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Heterophase Polymerization Porous Polymers Chimera Polymers and Novel Synthetic Methods Modern Techniques of Colloid Analysis Hydrothermal Carbon Nanostructures and Coatings De Novo Nanoparticles International Joint Laboratory
Scientific ProfileThe size of the Department of Colloid Chem-istry is currently about 60 people, with inde-pendent researchers covering a wide rangeof research topics. The effective constitutingelement of the scientific activities is the
project, structure headed by a senior scien-tist involving a mixture of technicians, graduate
students and post-docs (3-8 people). Projects arerelated to scientists, but have a temporal character of usual-ly about 5 years. After this time, permanent scientists have toredefine their profile to justify the allocation of resources. Inthe case of non-permanent scientists, the projects usuallyleave the department with the promotion of the scientist, i.e.the group leaders can continue their specific research in theirnew academic environment (usually as professors) withoutcompetition of the former group.
In the time of this report and after a further drain of 2group leaders in the period ahead, reconstruction of thedepartment went on and was most serious. Dr. HelmutClfen, left for Full professorship to the University of Kon-stanz, and the Emmy Noether group of Dr. Hans Brner nowturned into a Full Professorship at the HU Berlin. This wasfollowed by the leaving of a set of key Post-Docs towardspermanent international positions, which complemented thedrain. The just recently established groups of Dr. Maria Mag-dalena Titirici on Hydrothermal Carbon, Dr. Cristina Gior-dano (De Novo Nanoparticles), and Dr. Xinchen Wang(Artificial Photosynthesis) are now complemented byanother two fresh group leader, Dr. Jens Weber (PorousPolymers) and Dr. Jiayin Yuan (Polymeric Ionic Liquids, start-ing from 2011). This turnover is beyond typical and not easy,but reflects the dynamic character of the department.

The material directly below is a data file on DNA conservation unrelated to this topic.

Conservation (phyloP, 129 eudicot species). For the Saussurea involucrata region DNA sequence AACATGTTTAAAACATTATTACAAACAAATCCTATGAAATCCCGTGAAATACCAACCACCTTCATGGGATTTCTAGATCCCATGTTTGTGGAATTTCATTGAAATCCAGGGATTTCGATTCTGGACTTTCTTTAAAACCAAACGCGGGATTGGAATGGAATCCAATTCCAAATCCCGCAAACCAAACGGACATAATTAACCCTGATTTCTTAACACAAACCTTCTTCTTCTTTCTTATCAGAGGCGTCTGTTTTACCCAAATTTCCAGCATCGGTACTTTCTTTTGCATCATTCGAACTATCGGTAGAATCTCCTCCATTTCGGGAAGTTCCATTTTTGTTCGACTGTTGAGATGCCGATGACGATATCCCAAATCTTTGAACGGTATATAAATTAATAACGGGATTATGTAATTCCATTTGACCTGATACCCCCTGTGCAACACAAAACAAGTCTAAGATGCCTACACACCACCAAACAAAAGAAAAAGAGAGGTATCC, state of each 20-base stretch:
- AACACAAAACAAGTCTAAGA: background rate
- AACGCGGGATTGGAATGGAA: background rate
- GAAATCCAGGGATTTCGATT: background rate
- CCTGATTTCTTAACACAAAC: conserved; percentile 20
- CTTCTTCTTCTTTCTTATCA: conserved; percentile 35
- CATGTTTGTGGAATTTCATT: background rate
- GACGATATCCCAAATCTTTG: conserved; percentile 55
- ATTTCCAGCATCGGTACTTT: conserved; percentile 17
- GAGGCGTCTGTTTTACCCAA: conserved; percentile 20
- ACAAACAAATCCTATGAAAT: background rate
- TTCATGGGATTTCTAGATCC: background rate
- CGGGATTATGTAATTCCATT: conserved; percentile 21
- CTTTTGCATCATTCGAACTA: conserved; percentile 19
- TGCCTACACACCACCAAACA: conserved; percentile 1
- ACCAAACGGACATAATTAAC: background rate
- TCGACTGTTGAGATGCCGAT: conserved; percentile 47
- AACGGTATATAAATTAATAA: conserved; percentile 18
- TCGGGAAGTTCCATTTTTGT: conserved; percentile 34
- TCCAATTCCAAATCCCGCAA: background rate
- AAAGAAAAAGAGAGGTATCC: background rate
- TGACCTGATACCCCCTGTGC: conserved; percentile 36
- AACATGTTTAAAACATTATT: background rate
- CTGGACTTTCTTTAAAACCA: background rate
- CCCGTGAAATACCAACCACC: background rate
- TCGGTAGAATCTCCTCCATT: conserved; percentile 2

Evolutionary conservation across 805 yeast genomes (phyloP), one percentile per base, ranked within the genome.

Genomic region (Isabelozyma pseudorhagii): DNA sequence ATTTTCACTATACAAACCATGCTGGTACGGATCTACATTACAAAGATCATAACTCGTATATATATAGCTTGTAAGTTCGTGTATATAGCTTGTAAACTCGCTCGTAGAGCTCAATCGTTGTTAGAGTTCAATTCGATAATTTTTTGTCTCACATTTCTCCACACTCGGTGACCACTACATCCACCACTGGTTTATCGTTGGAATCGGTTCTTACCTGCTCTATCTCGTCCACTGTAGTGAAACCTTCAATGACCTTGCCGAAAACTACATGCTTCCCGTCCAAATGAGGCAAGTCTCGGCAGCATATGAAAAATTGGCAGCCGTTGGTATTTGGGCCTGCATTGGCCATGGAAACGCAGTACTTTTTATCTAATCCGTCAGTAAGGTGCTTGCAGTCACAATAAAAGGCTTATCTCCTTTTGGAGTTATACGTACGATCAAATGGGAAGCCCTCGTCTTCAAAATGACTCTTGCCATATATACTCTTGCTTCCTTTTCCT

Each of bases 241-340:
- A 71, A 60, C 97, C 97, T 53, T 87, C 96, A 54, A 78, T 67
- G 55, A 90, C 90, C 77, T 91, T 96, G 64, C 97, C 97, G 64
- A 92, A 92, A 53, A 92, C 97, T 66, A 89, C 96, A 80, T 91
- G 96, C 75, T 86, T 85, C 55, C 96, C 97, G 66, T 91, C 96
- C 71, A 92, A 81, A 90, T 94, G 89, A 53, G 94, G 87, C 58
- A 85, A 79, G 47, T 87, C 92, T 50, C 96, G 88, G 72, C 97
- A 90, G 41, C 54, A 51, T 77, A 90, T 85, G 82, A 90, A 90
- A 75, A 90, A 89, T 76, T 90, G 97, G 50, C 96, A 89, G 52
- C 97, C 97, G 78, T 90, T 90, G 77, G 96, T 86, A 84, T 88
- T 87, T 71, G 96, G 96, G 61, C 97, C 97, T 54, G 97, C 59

The profile of the department has therefore been seri-ously reoriented, keeping only some of the old strongholds.The following topics are treated by the department:
Heterophase Polymerization Chimera Polymers and Novel Polymerization Techniques Modern Techniques of Colloid Analysis Materials for Energy applications Hydrothermal Carbon Nanostructures and Coating New inorganic nanostructures Artificial photosynthesis
These projects within these project groups are briefly ex -plained below:
Heterophase PolymerizationThe notation "Heterophase Polymerization" summarizes thetechniques of suspension-, emulsion-, mini-, and microemul-sion-polymerization as well as precipitation polymerization.The solvent is usually water, but heterophase polymerizationin inverse media is also examined. This class of techniques,although more than 90 years old, experiences a strong
renaissance, since it allows the production of high polymercontaining formulations in water as an environment-friendlysolvent.
Central points of interest of the team working on het-erophase polymerization are: